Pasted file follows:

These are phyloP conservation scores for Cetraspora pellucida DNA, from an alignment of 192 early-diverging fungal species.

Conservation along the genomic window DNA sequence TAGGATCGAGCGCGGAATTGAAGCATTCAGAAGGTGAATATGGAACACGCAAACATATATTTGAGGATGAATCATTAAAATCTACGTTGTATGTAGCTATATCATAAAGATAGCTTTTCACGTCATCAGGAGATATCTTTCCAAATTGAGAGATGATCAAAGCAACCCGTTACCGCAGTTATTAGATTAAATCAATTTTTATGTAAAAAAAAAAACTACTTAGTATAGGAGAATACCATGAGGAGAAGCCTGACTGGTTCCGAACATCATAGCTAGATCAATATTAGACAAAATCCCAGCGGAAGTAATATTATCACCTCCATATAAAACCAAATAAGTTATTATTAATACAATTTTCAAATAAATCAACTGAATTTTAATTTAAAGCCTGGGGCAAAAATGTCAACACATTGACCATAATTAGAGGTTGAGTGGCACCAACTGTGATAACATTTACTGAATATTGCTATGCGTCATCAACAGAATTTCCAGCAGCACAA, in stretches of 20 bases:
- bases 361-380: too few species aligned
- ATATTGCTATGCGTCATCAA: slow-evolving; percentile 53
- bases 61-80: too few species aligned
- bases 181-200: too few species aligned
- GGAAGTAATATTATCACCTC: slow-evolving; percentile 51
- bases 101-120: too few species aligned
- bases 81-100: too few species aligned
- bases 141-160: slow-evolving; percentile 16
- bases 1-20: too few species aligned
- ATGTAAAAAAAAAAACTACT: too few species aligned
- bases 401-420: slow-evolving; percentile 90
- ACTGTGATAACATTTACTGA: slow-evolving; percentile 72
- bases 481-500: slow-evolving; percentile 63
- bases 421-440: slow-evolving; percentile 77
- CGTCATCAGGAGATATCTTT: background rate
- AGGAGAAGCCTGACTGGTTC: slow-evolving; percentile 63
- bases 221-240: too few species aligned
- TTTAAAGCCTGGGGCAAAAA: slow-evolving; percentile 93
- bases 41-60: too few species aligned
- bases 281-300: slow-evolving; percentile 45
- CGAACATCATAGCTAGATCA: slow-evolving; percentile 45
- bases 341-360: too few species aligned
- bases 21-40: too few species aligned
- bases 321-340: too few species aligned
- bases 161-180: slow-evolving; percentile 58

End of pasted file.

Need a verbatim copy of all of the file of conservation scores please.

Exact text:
These are phyloP conservation scores for Cetraspora pellucida DNA, from an alignment of 192 early-diverging fungal species.

Conservation along the genomic window DNA sequence TAGGATCGAGCGCGGAATTGAAGCATTCAGAAGGTGAATATGGAACACGCAAACATATATTTGAGGATGAATCATTAAAATCTACGTTGTATGTAGCTATATCATAAAGATAGCTTTTCACGTCATCAGGAGATATCTTTCCAAATTGAGAGATGATCAAAGCAACCCGTTACCGCAGTTATTAGATTAAATCAATTTTTATGTAAAAAAAAAAACTACTTAGTATAGGAGAATACCATGAGGAGAAGCCTGACTGGTTCCGAACATCATAGCTAGATCAATATTAGACAAAATCCCAGCGGAAGTAATATTATCACCTCCATATAAAACCAAATAAGTTATTATTAATACAATTTTCAAATAAATCAACTGAATTTTAATTTAAAGCCTGGGGCAAAAATGTCAACACATTGACCATAATTAGAGGTTGAGTGGCACCAACTGTGATAACATTTACTGAATATTGCTATGCGTCATCAACAGAATTTCCAGCAGCACAA, in stretches of 20 bases:
- bases 361-380: too few species aligned
- ATATTGCTATGCGTCATCAA: slow-evolving; percentile 53
- bases 61-80: too few species aligned
- bases 181-200: too few species aligned
- GGAAGTAATATTATCACCTC: slow-evolving; percentile 51
- bases 101-120: too few species aligned
- bases 81-100: too few species aligned
- bases 141-160: slow-evolving; percentile 16
- bases 1-20: too few species aligned
- ATGTAAAAAAAAAAACTACT: too few species aligned
- bases 401-420: slow-evolving; percentile 90
- ACTGTGATAACATTTACTGA: slow-evolving; percentile 72
- bases 481-500: slow-evolving; percentile 63
- bases 421-440: slow-evolving; percentile 77
- CGTCATCAGGAGATATCTTT: background rate
- AGGAGAAGCCTGACTGGTTC: slow-evolving; percentile 63
- bases 221-240: too few species aligned
- TTTAAAGCCTGGGGCAAAAA: slow-evolving; percentile 93
- bases 41-60: too few species aligned
- bases 281-300: slow-evolving; percentile 45
- CGAACATCATAGCTAGATCA: slow-evolving; percentile 45
- bases 341-360: too few species aligned
- bases 21-40: too few species aligned
- bases 321-340: too few species aligned
- bases 161-180: slow-evolving; percentile 58